This is a very tough question to answer and the only correct thing to say is "it depends". Yes, it's trite but that doesn't make it untrue. That being said I'll try my best to give you an answer (use Standard) and explain the thought process behind it.
I'm not familiar with the "Web" Edition of SQL but I can certainly rattle off the differences between Standard and Enterprise. At the risk of a massive generalization I'd say that if you're looking at between 10 and 100GB for a single DB and you're not sure you need Enterprise features, the upfront cost difference combined with the ease of upgrading the SKU (Edition) if/when you need to mean that choosing Standard over Enterprise probably makes the most sense. I'm guessing that "Web" edition is some semi-stripped down Standard version and personally I'd avoid it based on the "Web Workloads Only" disclaimer. What does that even mean?!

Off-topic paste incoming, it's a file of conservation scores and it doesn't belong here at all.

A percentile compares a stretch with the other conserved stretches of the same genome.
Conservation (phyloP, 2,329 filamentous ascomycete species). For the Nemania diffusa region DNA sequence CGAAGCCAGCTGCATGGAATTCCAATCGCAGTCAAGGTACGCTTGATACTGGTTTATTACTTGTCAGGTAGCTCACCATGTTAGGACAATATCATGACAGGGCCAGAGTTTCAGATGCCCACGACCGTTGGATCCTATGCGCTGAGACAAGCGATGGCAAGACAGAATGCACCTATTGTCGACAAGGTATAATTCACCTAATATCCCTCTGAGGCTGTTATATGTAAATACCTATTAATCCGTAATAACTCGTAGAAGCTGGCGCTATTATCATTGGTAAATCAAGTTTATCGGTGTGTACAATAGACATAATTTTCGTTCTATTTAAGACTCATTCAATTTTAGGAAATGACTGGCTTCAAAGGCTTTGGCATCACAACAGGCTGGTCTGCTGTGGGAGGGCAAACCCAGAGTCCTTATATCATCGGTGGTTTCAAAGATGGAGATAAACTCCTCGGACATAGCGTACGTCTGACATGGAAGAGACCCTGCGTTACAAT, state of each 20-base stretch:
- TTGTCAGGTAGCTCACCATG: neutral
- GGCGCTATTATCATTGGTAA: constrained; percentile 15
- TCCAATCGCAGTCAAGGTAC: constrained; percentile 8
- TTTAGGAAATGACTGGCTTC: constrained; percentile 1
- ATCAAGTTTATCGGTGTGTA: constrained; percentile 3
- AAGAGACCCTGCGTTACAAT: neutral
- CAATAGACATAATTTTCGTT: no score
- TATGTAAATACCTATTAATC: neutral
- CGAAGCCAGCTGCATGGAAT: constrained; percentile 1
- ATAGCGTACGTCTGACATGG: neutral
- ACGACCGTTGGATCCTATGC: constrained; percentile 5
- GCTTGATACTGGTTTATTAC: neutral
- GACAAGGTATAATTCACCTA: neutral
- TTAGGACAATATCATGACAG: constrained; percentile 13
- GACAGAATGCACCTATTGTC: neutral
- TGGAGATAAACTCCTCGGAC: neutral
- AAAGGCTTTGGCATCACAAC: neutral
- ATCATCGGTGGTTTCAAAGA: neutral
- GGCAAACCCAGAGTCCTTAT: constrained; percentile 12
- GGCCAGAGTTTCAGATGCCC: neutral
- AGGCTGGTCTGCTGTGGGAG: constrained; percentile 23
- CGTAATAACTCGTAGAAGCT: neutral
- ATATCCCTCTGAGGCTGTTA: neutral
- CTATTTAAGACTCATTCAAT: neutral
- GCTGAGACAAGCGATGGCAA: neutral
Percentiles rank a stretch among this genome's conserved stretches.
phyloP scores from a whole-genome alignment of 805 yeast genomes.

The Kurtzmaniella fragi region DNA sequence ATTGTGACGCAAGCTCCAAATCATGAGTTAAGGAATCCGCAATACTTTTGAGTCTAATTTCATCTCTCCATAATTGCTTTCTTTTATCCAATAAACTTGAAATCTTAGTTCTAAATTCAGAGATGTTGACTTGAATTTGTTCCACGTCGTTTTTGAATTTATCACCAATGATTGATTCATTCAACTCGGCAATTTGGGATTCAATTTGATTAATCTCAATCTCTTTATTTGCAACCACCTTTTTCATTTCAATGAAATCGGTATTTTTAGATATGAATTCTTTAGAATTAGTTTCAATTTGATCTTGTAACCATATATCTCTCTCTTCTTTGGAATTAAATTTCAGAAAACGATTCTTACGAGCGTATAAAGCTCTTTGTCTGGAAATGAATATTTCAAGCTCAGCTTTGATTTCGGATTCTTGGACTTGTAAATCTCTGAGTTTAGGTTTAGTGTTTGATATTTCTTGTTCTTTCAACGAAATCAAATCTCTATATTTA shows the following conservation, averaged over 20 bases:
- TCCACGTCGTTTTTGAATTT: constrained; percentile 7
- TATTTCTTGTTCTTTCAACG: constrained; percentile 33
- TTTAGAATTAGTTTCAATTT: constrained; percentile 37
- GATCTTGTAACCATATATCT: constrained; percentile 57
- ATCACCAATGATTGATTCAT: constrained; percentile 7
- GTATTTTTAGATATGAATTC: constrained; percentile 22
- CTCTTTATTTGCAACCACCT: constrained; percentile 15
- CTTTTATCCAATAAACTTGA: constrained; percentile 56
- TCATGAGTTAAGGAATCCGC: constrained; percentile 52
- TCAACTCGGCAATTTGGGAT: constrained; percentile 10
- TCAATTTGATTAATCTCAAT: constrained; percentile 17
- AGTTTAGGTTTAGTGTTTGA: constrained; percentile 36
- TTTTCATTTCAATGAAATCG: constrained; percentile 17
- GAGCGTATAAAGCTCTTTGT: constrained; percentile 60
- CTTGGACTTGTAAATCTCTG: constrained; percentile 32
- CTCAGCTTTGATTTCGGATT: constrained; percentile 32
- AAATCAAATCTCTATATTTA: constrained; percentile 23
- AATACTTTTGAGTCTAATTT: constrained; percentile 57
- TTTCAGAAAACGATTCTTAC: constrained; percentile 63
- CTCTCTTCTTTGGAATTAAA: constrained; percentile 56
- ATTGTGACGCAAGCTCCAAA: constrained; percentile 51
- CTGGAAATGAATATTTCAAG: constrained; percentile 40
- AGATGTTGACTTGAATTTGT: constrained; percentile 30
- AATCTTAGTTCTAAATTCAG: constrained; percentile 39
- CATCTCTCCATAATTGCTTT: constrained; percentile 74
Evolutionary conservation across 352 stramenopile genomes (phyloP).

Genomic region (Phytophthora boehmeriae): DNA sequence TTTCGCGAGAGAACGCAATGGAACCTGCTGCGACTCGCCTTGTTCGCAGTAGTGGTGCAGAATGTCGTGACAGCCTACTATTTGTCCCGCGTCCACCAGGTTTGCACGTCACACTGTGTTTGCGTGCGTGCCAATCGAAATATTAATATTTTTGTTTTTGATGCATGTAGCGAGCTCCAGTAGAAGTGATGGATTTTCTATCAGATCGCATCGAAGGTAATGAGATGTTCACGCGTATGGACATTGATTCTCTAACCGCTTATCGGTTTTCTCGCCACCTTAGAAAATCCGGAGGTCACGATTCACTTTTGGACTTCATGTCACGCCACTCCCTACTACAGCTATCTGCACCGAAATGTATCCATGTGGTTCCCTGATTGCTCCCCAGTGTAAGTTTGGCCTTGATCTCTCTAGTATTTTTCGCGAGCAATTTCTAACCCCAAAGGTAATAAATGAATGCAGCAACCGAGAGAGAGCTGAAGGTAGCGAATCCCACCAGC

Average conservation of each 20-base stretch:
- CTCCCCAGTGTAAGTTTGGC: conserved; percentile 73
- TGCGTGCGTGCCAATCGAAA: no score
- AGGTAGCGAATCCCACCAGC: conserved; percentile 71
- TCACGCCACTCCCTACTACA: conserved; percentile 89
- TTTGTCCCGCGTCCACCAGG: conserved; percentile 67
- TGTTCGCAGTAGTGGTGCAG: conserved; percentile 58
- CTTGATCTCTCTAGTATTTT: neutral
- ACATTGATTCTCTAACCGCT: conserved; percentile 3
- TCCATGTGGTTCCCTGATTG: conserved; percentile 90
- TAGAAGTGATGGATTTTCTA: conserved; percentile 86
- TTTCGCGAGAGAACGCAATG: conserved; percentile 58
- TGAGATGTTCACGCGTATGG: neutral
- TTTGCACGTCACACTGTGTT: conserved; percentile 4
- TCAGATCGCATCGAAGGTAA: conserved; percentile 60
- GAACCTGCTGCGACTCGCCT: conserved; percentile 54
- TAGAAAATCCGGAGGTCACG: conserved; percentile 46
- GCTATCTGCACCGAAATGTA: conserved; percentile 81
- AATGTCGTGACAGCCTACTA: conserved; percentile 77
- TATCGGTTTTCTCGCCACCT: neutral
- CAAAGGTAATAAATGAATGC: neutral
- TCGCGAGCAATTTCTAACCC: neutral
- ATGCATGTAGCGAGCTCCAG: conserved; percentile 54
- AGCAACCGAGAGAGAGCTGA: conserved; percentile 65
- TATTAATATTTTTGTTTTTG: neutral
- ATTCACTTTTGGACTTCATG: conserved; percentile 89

So how does one truly determine if they'll need Enterprise features? Well, the best way I can think of is to download the Standard and Enterprise trials (or get an MSDN license) and do performance testing with both editions. If you find you can't hit/exceed your performance targets with the lower edition identify the bottlenecks and then see if the Enterprise features would assist. If so, upgrade & make the needed changes to use the features then re-test. In my experience the main features one makes use of in Enterprise are (in order of most common to least):
- online reindexing
- row/page compression
- backup compression
- filtered indexes
- partitioning & partitioned indexes
- indexed views
- parallel index operations
And finally... When moving up from something that's running well on SQL Express I don't think there would be many cases that justify the jump to Enterprise. Alone, the additional system resources that the full version of SQL can use should deliver big gains.